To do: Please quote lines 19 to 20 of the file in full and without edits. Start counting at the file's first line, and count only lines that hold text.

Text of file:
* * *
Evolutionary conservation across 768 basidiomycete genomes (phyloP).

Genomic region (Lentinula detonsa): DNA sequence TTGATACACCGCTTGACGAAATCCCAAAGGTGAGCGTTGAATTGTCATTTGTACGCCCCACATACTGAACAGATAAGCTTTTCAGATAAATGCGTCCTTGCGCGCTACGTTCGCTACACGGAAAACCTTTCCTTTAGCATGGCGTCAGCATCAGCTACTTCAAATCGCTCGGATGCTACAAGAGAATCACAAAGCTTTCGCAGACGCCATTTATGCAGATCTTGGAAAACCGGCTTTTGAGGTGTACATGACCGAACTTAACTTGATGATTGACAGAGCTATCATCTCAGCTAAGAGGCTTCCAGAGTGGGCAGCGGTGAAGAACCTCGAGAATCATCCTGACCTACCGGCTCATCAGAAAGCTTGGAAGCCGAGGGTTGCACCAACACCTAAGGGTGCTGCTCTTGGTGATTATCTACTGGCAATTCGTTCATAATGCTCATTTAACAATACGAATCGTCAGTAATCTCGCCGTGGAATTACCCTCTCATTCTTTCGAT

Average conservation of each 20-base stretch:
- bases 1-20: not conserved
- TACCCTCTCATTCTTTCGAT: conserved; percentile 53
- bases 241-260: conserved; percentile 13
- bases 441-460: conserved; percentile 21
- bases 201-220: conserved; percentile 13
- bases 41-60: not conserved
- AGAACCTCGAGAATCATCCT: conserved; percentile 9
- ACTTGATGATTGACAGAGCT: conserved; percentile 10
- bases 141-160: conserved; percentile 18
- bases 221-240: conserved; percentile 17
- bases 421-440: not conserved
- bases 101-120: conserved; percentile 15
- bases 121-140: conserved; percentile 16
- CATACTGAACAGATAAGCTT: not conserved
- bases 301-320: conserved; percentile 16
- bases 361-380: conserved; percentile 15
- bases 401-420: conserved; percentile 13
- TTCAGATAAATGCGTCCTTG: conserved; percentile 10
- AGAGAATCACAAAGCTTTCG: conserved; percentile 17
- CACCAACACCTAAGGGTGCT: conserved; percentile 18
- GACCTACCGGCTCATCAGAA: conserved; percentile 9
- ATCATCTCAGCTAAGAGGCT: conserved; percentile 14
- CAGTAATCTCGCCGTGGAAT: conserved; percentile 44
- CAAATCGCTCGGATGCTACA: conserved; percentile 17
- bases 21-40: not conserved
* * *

- bases 361-380: conserved; percentile 15
- bases 401-420: conserved; percentile 13